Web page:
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Merck’s Keytruda improves outcomes for metastatic cervical cancer patients

Keytruda improved overall survival and progression-free survival regardless of patients' PD-L1 status

Merck – known as MSD outside the US and Canada – has revealed positive results for its checkpoint inhibitor Keytruda in patients with persistent, recurrent or metastatic cervical cancer.

The phase 3 KEYNOTE-826 trial evaluated Keytruda (pembrolizumab) in combination with platinum-based chemotherapy with or without Roche’s Avastin (bevacizumab) for the first-line treatment of adults with persistent, recurrent or metastatic cervical cancer.

According to an interim analysis conducted by an independent data monitoring committee, Keytruda plus chemotherapy, both with or without Avastin, demonstrated significant improvements in overall survival (OS) and progression-free survival (PFS) compared to the same chemotherapy regimens with or without Avastin alone.

Importantly, the OS and PFS benefits were observed in patients regardless of their PD-L1 status, making Keytruda the first anti-PD-1/PD-L1 therapy to do so.

The safety profile of Merck’s drug in the KEYNOTE-826 trial was also found to be consistent with previously reported studies.

The positive results are a win for Merck, given that KEYNOTE-826 is the confirmatory trial for the current accelerated approval of Keytruda as a second-line treatment of patients with recurrent or metastatic cervical cancer, following chemotherapy, whose tumours express PD-L1.

“Women diagnosed with metastatic cervical cancer have a particularly poor prognosis, and there is an urgent need for new treatment options,” said Roy Baynes, senior vice president and head of global clinical development, chief medical officer, Merck Research Laboratories.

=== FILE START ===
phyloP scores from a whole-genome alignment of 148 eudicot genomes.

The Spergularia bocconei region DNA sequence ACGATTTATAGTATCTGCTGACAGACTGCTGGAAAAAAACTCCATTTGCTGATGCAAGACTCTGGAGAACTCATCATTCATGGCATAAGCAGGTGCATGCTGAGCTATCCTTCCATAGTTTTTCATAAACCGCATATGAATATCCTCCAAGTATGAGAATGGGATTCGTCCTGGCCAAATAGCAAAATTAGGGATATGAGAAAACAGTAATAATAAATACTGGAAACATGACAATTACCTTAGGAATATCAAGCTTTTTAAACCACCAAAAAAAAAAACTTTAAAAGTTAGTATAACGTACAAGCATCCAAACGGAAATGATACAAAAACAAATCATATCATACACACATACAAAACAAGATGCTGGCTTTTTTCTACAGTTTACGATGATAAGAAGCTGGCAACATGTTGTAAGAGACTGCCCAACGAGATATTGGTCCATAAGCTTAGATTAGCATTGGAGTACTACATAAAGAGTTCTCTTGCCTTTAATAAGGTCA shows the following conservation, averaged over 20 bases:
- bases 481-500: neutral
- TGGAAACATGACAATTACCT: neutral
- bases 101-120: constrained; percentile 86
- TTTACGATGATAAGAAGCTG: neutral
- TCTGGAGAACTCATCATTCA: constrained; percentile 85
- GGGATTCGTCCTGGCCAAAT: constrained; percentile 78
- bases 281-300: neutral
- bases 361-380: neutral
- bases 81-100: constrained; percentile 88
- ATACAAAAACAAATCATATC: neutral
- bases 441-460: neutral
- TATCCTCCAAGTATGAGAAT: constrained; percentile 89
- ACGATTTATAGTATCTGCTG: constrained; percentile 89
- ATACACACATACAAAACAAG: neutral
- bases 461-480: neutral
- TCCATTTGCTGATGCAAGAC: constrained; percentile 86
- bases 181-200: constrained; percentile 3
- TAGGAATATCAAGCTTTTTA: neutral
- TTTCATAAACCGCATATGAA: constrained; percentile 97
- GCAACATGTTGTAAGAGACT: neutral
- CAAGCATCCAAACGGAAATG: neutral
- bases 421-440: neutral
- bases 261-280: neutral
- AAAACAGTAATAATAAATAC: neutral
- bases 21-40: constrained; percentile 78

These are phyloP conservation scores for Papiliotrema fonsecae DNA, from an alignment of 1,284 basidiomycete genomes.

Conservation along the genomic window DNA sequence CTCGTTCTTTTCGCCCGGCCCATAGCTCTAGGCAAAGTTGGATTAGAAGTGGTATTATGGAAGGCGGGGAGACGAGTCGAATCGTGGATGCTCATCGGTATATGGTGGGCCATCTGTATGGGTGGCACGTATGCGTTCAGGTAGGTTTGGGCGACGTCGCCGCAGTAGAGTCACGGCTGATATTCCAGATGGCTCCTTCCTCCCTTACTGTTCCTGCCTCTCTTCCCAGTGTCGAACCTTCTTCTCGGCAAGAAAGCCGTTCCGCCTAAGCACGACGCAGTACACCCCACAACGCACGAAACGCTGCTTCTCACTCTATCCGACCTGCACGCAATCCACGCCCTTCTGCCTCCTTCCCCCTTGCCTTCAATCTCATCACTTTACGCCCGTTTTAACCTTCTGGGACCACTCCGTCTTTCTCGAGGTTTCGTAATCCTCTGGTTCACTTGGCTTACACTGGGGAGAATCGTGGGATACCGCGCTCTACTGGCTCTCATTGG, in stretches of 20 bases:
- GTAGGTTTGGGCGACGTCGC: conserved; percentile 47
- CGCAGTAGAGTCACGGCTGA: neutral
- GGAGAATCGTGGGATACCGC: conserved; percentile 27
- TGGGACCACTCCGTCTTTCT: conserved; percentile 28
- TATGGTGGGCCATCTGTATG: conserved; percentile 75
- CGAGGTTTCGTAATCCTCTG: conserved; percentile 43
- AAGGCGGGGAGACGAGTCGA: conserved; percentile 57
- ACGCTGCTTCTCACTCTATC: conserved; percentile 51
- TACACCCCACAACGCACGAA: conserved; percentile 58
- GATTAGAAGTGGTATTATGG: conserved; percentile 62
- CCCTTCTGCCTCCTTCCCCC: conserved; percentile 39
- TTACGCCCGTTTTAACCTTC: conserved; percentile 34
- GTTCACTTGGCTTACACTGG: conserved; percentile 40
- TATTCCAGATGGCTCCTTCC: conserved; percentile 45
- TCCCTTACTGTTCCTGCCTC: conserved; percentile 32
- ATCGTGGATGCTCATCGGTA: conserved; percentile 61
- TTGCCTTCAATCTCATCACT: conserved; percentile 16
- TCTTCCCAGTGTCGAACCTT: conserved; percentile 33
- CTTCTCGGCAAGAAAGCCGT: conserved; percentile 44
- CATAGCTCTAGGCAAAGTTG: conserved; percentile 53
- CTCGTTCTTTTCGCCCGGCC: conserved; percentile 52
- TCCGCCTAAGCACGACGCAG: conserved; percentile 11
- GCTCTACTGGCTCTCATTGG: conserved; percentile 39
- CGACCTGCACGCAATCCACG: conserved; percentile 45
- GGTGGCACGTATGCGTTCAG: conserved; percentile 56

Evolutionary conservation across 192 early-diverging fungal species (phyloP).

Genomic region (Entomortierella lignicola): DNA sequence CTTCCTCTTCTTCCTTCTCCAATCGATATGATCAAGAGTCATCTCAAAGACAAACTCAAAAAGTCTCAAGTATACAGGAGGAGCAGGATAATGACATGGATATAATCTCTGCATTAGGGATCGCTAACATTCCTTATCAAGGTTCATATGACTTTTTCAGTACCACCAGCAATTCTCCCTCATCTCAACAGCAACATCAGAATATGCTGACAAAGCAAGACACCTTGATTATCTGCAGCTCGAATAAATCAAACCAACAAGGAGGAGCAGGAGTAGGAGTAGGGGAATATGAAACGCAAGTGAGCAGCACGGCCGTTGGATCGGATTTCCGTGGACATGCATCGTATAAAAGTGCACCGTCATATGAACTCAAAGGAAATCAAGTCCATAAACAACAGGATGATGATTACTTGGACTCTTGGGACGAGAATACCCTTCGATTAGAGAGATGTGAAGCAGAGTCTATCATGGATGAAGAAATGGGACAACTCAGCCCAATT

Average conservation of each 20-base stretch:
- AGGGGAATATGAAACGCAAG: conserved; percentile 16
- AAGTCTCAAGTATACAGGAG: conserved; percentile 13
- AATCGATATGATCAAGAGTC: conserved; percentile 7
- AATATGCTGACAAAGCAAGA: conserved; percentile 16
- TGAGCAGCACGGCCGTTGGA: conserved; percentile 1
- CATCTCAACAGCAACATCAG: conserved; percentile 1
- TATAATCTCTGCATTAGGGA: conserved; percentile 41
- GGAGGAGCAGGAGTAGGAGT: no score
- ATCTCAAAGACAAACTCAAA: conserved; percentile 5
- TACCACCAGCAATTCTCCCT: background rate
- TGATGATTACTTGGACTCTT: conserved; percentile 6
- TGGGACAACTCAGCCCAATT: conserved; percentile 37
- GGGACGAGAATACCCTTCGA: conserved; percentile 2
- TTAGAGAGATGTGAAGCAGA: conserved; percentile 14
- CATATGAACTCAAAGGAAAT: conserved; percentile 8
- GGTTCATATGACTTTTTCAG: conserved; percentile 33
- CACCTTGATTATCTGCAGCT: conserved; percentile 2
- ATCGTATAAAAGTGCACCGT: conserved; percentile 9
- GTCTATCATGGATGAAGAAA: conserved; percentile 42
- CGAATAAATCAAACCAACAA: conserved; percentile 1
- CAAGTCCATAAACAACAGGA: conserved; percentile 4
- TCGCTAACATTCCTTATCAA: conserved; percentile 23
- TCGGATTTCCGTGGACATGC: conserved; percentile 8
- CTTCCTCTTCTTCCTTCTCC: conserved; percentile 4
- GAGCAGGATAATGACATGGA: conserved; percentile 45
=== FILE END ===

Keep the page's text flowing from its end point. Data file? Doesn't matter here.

“KEYNOTE-826 is the first study to show positive results for immunotherapy in first-line persistent, recurrent or metastatic cervical cancer, and we look forward to sharing these findings at an upcoming congress and discussing them with regulatory authorities,” he added.

In March, Sanofi and Regeneron revealed positive data for their PD-1 inhibitor Libtayo (cemiplimab) in patients previously treated with chemotherapy whose cervical cancer is recurrent or metastatic.

The phase 3 study included women with either cervical squamous cell carcinoma or adenocarcinoma, who were randomised to receive Libtayo monotherapy or an investigator’s choice of commonly used chemotherapy.

In comparison to chemotherapy, Libtayo reduced the risk of death by 31% compared to chemotherapy in the total population.

For women with cervical squamous cell carcinoma, Libtayo also reduced the risk of death by 27% compared to chemotherapy, and for adenocarcinoma the risk of death was reduced by 44%.

Article by
Lucy Parsons

23rd June 2021

From: Research

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